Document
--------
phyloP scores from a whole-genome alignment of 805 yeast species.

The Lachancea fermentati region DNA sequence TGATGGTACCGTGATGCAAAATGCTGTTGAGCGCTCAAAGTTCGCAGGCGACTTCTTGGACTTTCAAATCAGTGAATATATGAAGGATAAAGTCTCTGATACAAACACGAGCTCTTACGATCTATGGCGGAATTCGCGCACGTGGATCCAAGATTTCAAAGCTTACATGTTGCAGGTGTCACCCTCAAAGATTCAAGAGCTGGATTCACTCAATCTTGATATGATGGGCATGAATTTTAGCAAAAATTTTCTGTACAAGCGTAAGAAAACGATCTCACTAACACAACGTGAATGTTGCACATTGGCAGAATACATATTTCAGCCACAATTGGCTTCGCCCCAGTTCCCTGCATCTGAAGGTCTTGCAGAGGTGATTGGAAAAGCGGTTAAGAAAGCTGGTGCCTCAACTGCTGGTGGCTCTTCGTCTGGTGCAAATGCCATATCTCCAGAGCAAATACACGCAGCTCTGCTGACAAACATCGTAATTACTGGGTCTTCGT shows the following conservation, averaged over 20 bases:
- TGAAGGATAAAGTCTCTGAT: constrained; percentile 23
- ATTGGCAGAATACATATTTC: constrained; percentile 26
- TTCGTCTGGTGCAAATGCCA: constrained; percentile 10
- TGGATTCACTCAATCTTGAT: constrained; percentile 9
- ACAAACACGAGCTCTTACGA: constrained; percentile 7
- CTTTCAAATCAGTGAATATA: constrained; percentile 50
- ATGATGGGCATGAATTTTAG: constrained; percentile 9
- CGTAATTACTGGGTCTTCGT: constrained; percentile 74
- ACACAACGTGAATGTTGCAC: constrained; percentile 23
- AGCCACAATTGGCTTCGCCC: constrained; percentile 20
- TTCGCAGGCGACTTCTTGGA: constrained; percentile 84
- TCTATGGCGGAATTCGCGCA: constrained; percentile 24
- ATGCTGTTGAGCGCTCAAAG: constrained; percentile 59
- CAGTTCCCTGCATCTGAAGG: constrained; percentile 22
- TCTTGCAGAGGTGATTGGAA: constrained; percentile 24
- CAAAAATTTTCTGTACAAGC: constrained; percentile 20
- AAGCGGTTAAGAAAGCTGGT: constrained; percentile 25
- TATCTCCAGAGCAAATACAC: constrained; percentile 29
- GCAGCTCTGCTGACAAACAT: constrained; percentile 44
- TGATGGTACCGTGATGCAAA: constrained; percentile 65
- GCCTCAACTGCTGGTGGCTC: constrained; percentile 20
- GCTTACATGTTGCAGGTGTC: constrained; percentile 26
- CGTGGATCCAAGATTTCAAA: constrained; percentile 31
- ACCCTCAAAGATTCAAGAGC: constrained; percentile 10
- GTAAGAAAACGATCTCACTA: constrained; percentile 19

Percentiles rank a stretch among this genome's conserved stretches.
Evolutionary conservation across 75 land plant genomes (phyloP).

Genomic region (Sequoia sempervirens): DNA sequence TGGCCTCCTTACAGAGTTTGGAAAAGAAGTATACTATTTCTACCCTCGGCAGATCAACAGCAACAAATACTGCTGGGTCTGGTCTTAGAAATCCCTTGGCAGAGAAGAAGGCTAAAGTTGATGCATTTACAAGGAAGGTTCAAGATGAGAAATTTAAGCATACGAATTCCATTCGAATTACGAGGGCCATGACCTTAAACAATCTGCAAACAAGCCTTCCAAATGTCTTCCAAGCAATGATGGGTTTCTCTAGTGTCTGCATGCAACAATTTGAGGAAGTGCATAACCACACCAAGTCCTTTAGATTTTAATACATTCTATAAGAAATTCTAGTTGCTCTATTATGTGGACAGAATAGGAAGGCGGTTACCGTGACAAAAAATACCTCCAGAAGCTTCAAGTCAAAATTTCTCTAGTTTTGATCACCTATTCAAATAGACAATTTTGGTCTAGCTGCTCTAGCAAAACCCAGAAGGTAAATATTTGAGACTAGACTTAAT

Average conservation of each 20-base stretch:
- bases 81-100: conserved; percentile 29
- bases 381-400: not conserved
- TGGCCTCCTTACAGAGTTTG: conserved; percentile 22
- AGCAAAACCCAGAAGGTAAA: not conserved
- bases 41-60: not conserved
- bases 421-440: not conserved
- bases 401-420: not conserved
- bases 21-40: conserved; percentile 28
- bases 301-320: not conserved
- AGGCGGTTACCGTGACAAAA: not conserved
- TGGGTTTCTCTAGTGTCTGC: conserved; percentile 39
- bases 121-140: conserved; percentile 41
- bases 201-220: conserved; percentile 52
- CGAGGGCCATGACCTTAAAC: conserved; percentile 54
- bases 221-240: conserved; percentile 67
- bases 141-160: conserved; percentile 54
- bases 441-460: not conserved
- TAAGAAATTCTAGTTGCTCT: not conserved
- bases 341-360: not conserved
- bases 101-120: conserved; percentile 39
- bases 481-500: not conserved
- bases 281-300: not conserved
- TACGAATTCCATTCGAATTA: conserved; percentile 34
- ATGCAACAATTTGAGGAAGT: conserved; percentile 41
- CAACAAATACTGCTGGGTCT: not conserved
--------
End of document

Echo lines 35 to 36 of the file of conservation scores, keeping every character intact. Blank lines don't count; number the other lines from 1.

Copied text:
- AGCAAAACCCAGAAGGTAAA: not conserved
- bases 41-60: not conserved